Regular readers may have noted that I haven’t posted for a couple of weeks which has been due to a some unexpected personal issues. Life as a landlord has taught me how to bat problems back into the field or catch them and deal with them!
The tenants, thankfully, have been silent during this period. No after dark, panic stricken calls, no elaborate stories of mislaid rent and no locking themselves out of rooms! Perhaps the five year long battle of getting tenants from different backgrounds to live together harmoniously has finally paid off. I’d like to think that my Super Nanny approach to rules of behaviour has been the overriding factor but have actually put the new found harmony down to low turnover of rooms, acceptability of each tenant’s quirks and the fact that I haven’t got round to putting anyone’s rent up.
There’s been lots of investor interest in HMOs due to their high yield and you’ll find no end of property pundits bragging about how much money they make doing this kind of rental. But now I’ve pulled myself back to reality and started to think about what makes a successful HMO house and, on the usual rent run this morning, asked the tenants their opinion. Here are all of our findings:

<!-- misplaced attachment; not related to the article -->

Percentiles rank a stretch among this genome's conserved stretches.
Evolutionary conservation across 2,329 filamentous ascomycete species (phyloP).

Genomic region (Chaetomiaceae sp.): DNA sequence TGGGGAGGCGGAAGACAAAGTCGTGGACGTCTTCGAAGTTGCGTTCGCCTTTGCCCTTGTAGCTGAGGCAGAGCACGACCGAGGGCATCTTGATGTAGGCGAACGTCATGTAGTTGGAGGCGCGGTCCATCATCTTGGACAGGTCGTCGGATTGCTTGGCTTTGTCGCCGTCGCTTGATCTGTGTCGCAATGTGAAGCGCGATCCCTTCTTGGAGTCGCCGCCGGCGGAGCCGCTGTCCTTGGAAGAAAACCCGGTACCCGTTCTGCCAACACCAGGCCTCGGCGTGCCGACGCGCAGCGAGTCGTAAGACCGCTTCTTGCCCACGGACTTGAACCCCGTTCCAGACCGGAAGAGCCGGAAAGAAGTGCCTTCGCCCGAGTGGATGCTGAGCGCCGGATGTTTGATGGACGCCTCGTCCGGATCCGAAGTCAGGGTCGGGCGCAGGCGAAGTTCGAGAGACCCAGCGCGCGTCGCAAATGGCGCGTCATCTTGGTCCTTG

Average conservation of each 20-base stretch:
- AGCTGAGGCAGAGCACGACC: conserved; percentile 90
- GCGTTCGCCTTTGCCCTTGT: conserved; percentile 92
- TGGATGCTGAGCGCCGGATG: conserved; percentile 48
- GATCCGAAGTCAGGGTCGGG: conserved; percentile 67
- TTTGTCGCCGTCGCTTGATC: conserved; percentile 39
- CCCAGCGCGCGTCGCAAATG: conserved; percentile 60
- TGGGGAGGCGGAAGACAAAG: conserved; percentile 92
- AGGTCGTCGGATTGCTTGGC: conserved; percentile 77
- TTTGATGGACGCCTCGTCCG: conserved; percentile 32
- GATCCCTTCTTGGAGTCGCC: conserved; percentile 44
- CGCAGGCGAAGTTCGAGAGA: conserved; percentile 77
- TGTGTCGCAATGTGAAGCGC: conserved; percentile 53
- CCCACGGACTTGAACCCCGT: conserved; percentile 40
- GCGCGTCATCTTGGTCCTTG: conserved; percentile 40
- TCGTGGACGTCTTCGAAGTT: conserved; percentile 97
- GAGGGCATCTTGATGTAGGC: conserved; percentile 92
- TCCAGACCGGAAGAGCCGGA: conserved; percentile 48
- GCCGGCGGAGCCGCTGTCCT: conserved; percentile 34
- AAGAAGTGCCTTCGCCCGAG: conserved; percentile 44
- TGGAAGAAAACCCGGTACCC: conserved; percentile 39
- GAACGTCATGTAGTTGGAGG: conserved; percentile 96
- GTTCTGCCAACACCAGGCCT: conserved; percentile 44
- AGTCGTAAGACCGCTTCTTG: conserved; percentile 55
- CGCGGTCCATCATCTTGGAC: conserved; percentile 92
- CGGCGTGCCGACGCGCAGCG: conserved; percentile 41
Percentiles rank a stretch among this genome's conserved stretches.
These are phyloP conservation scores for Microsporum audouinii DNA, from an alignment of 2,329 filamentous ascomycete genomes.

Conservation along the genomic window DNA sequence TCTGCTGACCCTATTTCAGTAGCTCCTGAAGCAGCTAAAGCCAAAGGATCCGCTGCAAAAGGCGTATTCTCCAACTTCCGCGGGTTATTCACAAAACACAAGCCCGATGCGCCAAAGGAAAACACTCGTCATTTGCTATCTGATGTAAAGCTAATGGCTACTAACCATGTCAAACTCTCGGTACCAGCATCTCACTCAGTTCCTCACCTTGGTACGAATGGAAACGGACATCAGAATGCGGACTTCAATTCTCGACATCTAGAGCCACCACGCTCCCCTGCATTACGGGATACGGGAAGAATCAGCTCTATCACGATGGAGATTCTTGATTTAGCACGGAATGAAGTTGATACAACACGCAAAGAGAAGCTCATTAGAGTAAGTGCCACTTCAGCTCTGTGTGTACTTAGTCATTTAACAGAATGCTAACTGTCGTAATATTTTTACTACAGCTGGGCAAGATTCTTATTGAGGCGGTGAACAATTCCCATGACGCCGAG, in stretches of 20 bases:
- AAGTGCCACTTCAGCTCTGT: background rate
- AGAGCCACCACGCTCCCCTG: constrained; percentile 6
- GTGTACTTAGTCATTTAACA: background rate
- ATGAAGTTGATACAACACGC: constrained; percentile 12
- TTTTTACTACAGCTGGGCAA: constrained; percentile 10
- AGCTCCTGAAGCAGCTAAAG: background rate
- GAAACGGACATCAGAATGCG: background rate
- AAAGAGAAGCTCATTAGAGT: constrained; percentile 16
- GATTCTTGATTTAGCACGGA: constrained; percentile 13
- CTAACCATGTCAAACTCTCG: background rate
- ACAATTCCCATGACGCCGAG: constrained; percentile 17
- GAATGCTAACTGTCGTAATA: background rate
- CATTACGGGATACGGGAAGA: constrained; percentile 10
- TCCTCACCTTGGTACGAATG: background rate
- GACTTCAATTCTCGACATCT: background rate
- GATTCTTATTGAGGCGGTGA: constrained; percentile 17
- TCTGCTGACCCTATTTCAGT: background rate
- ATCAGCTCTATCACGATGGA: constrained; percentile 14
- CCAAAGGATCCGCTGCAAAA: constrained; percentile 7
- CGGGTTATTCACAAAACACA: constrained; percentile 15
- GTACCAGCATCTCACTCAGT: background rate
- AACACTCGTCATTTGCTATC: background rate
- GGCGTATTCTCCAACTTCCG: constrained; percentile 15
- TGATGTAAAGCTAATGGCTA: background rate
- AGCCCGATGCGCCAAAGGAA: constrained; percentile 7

1. Leave each other alone and mind your own business
2. Respect for privacy and quiet
3. Adhere to the Rules of the House
4. Ability to sort own problems out and not take them out on house mates
5. Keep anti-social behaviour away from the house
6. When in the kitchen, make a cuppa for each other.
Real progress was made a couple of weeks ago: Simon got into a drunken argument with a friend whilst in a pub. The friend went back to the house and, rather than ring the front door bell to fetch his jacket which he’d left behind, terrified everyone by throwing a plant pot through the kitchen window. Normally the tenants would have phoned me within 30 seconds of the incident, panicking, but instead they regrouped, called the police, made a temporary repair and managed not to bother me until the next morning. They’ve finally learned to live together and I was even more delighted when Betti from Hungary told me she’d turned down a job in another town as she was so happy “in her home”! On top of that, Simon is profusely apologetic about the incident and is paying me back in instalments as the CSA (Child Support Allowance) have finally caught up with him and are now taking payments for his various children directly from his salary.